Welcome back to another episode of Bitch Popaganda! Tune in as Shaamini, Brian, and Kelsey discuss the premiere of HBO's Treme, whether or not celebrities should use Twitter, and the implications of a Photoshop-free lifestyle. Plus, Bitch faves!
Read My Bitch is a brand-new audio segment that features Bitch Magazine readers and subscribers sharing one of their favorite articles from the archives by reading it aloud and discussing it afterwards. For our first episode, Kristin reads aloud "Harriet and Claudia, where have you gone? Notes on the gender divide in children's literature," by Monica T. Nolan, which was printed in Issue 15, Winter 2002. Kristin reads aloud a sizable excerpt from the piece, and, being in the publishing industry herself, discusses how she relates both personally and professionally to the article, which covers how independent, young female protagonists are unfortunately few and far between. You can subscribe to Read My Bitch on our iTunes channel, along with other Bitch audio programs.
The latest Bitch podcast is up, and corresponds to our Art/See issue. You'll hear from Ann Fox and Jessica Cooley, who have curated two art shows addressing disability, an interview with a young artist who sculpts sound, an interview with gay marriage advocate and author Audrey Bilger, an excerpt from our art and activist round-up, and then some! Plus, music by Emily Lacy. You can stream the audio below, or subscribe to all of Bitch Radio via iTunes. Extended interviews can be found atbitchmedia.org/audio. Transcript available for download
Podcast script after the jump.
Professor Ann M. Fox and Jessica Cooley have now curated two art shows addressing disability. The first, Re/Formations featured five women artists exploring the intersections of female identity and disability through sculpture. More recently, they wrapped up STARING, which was based off of the book Staring: How We Look by Rosemarie Garland-Thomson, one of the leading scholars in disability studies. The works in STARING address issues of representation, visibility, and empowerment....not unlike feminism. It featured artwork from Doug Auld and Chris Rush, among others.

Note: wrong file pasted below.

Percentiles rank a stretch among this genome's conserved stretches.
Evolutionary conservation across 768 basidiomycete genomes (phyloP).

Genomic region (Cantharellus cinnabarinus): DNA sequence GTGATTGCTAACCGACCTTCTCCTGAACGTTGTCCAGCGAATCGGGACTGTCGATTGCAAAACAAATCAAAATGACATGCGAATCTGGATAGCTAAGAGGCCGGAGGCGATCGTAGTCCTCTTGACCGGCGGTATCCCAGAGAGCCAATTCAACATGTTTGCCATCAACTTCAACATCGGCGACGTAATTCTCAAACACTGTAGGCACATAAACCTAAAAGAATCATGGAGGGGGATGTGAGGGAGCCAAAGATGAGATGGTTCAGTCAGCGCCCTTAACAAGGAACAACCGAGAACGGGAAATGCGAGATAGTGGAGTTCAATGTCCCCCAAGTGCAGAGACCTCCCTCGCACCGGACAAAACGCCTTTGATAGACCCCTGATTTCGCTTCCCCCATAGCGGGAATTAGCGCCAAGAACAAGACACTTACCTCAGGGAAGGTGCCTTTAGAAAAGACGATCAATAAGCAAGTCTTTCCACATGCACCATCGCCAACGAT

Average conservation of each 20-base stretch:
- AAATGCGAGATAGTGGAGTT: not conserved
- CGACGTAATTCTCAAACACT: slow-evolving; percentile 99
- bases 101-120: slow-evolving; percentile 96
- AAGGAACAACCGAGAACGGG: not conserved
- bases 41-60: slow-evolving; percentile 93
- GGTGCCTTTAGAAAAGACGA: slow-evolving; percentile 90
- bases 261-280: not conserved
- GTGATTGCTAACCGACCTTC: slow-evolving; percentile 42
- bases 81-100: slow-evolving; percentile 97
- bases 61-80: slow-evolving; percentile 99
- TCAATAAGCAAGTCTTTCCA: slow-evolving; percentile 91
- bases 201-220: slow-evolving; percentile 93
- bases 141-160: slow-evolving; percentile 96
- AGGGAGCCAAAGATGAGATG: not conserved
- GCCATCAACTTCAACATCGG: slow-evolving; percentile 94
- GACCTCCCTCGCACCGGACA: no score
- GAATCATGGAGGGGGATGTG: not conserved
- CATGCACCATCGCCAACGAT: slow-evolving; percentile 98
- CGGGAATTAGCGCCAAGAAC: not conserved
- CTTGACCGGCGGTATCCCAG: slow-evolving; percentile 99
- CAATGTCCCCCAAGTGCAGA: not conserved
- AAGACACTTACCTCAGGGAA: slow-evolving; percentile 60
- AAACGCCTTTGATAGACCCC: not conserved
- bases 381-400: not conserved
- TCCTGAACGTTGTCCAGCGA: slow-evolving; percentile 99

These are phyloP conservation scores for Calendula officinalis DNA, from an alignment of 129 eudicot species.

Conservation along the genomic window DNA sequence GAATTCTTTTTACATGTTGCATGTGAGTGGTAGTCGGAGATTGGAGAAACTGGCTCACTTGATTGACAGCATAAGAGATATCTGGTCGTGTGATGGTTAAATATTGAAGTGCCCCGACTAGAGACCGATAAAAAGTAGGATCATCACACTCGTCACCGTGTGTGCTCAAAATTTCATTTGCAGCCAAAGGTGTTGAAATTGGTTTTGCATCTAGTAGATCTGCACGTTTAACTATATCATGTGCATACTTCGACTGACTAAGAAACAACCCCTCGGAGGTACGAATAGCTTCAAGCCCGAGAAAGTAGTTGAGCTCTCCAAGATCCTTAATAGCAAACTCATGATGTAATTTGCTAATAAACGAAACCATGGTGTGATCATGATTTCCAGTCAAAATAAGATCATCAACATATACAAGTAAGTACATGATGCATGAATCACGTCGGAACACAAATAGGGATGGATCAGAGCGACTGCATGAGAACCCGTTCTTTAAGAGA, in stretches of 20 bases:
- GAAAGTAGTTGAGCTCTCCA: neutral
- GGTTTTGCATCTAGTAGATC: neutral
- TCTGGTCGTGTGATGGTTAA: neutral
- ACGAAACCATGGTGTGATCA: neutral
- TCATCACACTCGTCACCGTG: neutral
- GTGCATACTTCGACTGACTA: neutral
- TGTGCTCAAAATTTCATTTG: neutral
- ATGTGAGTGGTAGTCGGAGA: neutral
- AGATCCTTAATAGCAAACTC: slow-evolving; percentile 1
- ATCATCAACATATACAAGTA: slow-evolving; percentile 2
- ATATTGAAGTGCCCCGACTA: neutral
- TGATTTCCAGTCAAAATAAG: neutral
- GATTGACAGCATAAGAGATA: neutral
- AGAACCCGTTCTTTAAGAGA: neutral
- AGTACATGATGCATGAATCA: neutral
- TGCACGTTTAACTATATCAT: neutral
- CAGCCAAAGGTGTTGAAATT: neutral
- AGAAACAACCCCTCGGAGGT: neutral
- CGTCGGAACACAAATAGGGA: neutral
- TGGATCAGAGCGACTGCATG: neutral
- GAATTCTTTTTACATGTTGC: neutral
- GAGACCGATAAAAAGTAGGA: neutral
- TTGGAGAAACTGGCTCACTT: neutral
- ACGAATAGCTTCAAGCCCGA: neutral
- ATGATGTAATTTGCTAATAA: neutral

Transcript available for download
Audrey Bilger's article "Wife Support" appeared in the Art/See issue of Bitch and discussed how the word "wife" was evolving with the gay marriage movement. The article caught the eye of Seatte talk show the Menage, who intereviewed Audrey in December 2009. Here's the full rambunctious interview with hosts Julie Mains and Jennifer Austin. You can listen to the Menage online and read more on gay marriage by Audrey Bilger at the Huffington Post ("Why Straight People Should Be Following the Prop. 8 Federal Trial").
Transcript available for download
Junie Latte is an art student at Montreal's Concordia University. Her latest project is a "sound sculpture" made from women's voices collected from around the world. I speak with Junie about what motivated her project, her influences, and what she has in store next.
If you're interested in submitting your voice to Junie's project, visit her website (also in French) at womensvoices.webs.com.Transcript coming soon!
Metal is a misunderstood genre; traditionally the domain of alienated pubescent males, angry dude-bros and broody Lord of the Rings fans, while women were relegated to groupie status only. Fortunately, metal has come a long way since "The Hairy 80s", and there quite a few metal bands around now that feature women in way more face-melting roles.